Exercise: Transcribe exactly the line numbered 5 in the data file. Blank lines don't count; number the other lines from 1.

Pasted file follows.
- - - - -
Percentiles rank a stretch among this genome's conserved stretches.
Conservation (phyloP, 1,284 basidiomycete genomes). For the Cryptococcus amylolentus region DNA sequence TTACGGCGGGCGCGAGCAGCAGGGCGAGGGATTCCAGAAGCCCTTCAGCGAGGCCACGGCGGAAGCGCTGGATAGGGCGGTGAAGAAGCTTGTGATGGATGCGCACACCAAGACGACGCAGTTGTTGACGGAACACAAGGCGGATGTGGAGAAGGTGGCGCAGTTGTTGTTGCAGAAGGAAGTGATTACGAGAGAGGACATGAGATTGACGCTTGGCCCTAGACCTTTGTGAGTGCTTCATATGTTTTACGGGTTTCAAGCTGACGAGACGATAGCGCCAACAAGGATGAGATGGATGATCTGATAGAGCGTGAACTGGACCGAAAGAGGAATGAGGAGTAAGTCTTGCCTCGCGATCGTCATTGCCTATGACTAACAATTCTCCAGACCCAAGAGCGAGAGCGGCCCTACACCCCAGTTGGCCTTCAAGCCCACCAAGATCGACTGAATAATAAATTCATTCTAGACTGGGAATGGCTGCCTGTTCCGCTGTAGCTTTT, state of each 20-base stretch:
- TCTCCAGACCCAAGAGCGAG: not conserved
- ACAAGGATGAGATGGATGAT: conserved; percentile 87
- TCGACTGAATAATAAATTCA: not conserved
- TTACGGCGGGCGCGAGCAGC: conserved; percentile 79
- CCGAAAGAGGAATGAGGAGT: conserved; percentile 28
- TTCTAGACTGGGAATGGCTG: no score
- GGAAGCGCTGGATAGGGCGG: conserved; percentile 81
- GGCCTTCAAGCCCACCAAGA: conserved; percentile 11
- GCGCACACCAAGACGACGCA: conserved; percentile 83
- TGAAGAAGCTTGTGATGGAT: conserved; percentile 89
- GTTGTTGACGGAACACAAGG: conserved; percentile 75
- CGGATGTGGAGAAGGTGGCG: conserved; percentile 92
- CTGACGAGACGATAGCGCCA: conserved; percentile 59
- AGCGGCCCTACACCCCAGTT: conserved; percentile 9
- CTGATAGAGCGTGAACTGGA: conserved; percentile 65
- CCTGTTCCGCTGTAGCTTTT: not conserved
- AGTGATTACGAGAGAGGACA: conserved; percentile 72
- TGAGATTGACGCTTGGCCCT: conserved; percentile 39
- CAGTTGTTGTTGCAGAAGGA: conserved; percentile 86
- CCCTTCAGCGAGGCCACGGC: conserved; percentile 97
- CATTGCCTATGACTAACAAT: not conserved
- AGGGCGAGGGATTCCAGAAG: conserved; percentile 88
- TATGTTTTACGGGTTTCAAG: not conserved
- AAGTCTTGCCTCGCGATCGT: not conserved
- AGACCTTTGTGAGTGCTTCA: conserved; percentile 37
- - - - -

- TCGACTGAATAATAAATTCA: not conserved